This liana is the only known plant capable of developing hook-shaped insect trap leaves when needed.
Many animals eat plants, but it’s easy to forget that, in one way or another, all plants eat animals. The droppings and decaying bodies of animals are essential for most plants, but some plants have decided, over the course of evolution, to skip this step and eat animals directly. Everyone knows the flytrap with its fang-like leaves with teeth.
A liana, the hook-leaf or trifoliate (Triphyophyllum peltatum), a climbing plant found exclusively in some West African rainforests and grows vines up to 70 meters long. This plant, unlike others, becomes carnivorous only if necessary.
The plant develops shoots several meters long with hooks for climbing the trunks of other trees. When it enters the carnivorous phase, it develops hook-shaped leaves that secrete sticky droplets with which it captures insects, which are digested with special enzymes. The transformation of the hooked leaf into a carnivorous species is so far unique in the plant world, but the trigger for this phenomenon has hardly been investigated until now.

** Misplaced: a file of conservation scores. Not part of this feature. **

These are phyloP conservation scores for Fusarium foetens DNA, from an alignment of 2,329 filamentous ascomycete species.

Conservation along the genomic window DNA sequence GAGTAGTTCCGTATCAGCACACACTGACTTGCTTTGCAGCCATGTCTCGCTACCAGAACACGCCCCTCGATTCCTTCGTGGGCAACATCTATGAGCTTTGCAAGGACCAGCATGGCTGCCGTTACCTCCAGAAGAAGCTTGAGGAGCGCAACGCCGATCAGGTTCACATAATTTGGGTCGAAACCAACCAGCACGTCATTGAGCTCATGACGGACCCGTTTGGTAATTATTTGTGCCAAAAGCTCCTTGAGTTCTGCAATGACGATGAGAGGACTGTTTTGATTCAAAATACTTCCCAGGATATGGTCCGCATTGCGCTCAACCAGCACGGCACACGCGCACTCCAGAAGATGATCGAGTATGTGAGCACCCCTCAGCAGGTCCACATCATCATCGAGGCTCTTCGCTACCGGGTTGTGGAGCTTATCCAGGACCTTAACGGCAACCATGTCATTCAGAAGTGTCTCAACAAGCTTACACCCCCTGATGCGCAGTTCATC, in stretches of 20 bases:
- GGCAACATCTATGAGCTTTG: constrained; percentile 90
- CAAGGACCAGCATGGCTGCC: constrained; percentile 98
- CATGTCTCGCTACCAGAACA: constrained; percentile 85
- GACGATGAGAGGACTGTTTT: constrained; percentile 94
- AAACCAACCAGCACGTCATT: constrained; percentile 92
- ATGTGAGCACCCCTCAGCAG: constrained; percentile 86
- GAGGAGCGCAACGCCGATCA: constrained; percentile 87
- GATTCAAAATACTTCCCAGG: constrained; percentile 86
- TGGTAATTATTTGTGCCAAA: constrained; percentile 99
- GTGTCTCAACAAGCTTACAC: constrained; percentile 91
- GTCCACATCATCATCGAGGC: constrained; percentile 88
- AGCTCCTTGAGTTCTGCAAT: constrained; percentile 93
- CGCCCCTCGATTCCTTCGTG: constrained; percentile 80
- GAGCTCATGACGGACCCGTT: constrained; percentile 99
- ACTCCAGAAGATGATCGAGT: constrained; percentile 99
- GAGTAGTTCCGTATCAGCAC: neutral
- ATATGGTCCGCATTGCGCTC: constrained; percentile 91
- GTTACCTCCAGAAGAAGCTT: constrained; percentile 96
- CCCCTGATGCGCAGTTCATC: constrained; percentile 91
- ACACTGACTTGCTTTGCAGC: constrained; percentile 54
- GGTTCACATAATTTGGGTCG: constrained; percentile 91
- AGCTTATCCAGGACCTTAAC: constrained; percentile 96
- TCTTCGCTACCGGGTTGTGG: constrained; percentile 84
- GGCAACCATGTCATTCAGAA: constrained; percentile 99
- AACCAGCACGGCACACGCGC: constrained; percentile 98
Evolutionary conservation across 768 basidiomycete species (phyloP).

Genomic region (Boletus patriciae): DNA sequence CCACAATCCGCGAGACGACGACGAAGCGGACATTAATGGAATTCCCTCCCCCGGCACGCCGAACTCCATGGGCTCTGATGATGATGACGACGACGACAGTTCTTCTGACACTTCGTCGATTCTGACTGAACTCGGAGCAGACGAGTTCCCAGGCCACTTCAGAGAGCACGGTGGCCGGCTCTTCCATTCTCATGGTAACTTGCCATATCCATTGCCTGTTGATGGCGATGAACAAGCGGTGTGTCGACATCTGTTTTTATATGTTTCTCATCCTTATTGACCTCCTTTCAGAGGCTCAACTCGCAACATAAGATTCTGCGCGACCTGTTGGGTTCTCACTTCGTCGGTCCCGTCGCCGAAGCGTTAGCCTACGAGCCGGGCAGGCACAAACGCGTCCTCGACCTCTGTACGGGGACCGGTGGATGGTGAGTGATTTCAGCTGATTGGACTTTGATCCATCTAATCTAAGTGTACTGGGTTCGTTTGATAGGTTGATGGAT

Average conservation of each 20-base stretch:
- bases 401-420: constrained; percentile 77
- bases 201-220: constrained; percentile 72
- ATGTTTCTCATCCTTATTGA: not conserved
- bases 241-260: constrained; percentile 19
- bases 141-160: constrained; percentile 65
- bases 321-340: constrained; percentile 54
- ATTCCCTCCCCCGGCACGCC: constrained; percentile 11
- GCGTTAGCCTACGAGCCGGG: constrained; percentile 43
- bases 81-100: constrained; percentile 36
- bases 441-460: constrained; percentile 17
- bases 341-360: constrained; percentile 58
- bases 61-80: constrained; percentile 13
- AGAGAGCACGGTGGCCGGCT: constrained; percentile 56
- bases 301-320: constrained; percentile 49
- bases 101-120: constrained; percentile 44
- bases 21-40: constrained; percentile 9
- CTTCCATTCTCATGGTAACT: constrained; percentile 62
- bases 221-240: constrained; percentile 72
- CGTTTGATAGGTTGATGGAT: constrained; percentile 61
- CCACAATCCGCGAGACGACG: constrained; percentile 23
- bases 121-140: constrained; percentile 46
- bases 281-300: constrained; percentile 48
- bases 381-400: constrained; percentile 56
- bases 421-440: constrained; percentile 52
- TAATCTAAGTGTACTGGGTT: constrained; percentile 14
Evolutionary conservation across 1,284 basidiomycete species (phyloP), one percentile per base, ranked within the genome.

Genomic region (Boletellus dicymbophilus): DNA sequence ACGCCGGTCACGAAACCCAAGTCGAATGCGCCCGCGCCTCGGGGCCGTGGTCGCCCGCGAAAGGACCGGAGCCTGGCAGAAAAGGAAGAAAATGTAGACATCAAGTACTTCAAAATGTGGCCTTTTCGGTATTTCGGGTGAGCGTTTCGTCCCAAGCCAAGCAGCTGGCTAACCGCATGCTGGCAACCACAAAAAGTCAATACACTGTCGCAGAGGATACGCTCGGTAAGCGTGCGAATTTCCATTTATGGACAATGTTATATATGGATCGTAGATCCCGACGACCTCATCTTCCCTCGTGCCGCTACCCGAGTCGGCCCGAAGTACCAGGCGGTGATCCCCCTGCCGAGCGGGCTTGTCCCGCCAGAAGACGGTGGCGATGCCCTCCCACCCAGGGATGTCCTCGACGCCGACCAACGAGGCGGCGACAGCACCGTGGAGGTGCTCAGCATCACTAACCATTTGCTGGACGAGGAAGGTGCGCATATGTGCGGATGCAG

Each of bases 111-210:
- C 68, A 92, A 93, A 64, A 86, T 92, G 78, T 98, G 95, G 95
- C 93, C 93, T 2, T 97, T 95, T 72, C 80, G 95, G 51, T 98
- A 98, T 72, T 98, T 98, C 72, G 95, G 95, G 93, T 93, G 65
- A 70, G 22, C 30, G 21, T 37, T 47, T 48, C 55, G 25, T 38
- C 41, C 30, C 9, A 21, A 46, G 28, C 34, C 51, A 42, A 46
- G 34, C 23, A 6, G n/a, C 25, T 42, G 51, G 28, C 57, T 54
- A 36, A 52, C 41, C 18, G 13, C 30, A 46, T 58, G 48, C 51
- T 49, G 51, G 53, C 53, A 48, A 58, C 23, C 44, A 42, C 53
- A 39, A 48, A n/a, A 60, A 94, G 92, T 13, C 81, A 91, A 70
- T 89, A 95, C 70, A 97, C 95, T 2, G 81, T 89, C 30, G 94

For the first time, the researchers were able to grow the liana in a greenhouse and thus observe its unusual behavior more closely. The plant was exposed to various stress factors, including deficiencies in various nutrients, to study how it reacted in each case. Scientists at the Institute for Horticultural Production Systems at the University of Hannover, Germany, found only one case where trap formation was observed: when there was phosphorus deficiency. The phosphorus restriction was enough for the liana to become a carnivorous plant.
The sticky droplets on the tentacles are probably the largest of all carnivorous plants and allow them to retain and digest even relatively large insects. In its original habitat in the African rainforests on nutrient-poor soils, the Triphyophyllum peltatum you can avoid the threat of malnutrition by capturing and digesting insects in your traps, thus obtaining the important nutrient. The results of the study were published in the journal New Phytologist.
The hook vine is also of great interest for medical-pharmaceutical research: for example, researchers are studying whether certain ingredients in the vine may be effective against pancreatic cancer, leukemia or malaria.
Carnivory on demand: phosphorus deficiency induces glandular leaves in the African liana Triphyophyllum peltatum